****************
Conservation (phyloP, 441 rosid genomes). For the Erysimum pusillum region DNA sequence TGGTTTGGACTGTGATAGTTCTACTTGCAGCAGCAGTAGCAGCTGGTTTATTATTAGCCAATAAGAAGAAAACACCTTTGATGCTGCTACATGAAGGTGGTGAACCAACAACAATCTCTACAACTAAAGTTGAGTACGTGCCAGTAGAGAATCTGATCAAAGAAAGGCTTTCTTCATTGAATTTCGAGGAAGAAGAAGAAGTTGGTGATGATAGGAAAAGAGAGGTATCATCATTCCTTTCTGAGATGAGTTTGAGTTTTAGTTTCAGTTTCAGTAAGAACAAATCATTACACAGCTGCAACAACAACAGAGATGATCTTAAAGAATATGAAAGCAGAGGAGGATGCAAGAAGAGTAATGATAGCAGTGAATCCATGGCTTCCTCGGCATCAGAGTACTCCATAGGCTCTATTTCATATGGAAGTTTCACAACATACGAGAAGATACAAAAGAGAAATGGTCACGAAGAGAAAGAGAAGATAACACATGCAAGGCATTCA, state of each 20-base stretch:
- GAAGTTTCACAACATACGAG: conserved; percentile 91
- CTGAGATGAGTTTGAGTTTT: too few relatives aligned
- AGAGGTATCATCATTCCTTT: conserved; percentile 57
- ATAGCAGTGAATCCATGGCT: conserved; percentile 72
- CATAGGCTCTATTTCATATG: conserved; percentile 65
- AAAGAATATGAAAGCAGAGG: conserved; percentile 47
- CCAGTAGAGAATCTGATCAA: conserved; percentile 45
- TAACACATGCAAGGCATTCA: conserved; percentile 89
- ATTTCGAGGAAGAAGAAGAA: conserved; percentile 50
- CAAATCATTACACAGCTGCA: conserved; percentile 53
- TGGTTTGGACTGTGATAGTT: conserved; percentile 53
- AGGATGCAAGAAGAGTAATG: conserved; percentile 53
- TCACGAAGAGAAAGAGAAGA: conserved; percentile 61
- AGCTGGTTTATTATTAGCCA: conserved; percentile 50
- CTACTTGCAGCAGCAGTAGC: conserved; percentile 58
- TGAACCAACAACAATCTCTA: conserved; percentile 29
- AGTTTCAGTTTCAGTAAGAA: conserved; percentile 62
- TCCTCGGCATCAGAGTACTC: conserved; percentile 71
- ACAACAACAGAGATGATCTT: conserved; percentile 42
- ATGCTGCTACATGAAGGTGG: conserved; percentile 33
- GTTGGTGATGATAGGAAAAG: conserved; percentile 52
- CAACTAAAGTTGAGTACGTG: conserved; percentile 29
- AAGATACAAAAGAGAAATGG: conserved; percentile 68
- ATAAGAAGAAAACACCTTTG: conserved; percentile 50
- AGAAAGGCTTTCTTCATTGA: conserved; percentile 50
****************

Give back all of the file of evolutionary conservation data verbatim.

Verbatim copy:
Conservation (phyloP, 441 rosid genomes). For the Erysimum pusillum region DNA sequence TGGTTTGGACTGTGATAGTTCTACTTGCAGCAGCAGTAGCAGCTGGTTTATTATTAGCCAATAAGAAGAAAACACCTTTGATGCTGCTACATGAAGGTGGTGAACCAACAACAATCTCTACAACTAAAGTTGAGTACGTGCCAGTAGAGAATCTGATCAAAGAAAGGCTTTCTTCATTGAATTTCGAGGAAGAAGAAGAAGTTGGTGATGATAGGAAAAGAGAGGTATCATCATTCCTTTCTGAGATGAGTTTGAGTTTTAGTTTCAGTTTCAGTAAGAACAAATCATTACACAGCTGCAACAACAACAGAGATGATCTTAAAGAATATGAAAGCAGAGGAGGATGCAAGAAGAGTAATGATAGCAGTGAATCCATGGCTTCCTCGGCATCAGAGTACTCCATAGGCTCTATTTCATATGGAAGTTTCACAACATACGAGAAGATACAAAAGAGAAATGGTCACGAAGAGAAAGAGAAGATAACACATGCAAGGCATTCA, state of each 20-base stretch:
- GAAGTTTCACAACATACGAG: conserved; percentile 91
- CTGAGATGAGTTTGAGTTTT: too few relatives aligned
- AGAGGTATCATCATTCCTTT: conserved; percentile 57
- ATAGCAGTGAATCCATGGCT: conserved; percentile 72
- CATAGGCTCTATTTCATATG: conserved; percentile 65
- AAAGAATATGAAAGCAGAGG: conserved; percentile 47
- CCAGTAGAGAATCTGATCAA: conserved; percentile 45
- TAACACATGCAAGGCATTCA: conserved; percentile 89
- ATTTCGAGGAAGAAGAAGAA: conserved; percentile 50
- CAAATCATTACACAGCTGCA: conserved; percentile 53
- TGGTTTGGACTGTGATAGTT: conserved; percentile 53
- AGGATGCAAGAAGAGTAATG: conserved; percentile 53
- TCACGAAGAGAAAGAGAAGA: conserved; percentile 61
- AGCTGGTTTATTATTAGCCA: conserved; percentile 50
- CTACTTGCAGCAGCAGTAGC: conserved; percentile 58
- TGAACCAACAACAATCTCTA: conserved; percentile 29
- AGTTTCAGTTTCAGTAAGAA: conserved; percentile 62
- TCCTCGGCATCAGAGTACTC: conserved; percentile 71
- ACAACAACAGAGATGATCTT: conserved; percentile 42
- ATGCTGCTACATGAAGGTGG: conserved; percentile 33
- GTTGGTGATGATAGGAAAAG: conserved; percentile 52
- CAACTAAAGTTGAGTACGTG: conserved; percentile 29
- AAGATACAAAAGAGAAATGG: conserved; percentile 68
- ATAAGAAGAAAACACCTTTG: conserved; percentile 50
- AGAAAGGCTTTCTTCATTGA: conserved; percentile 50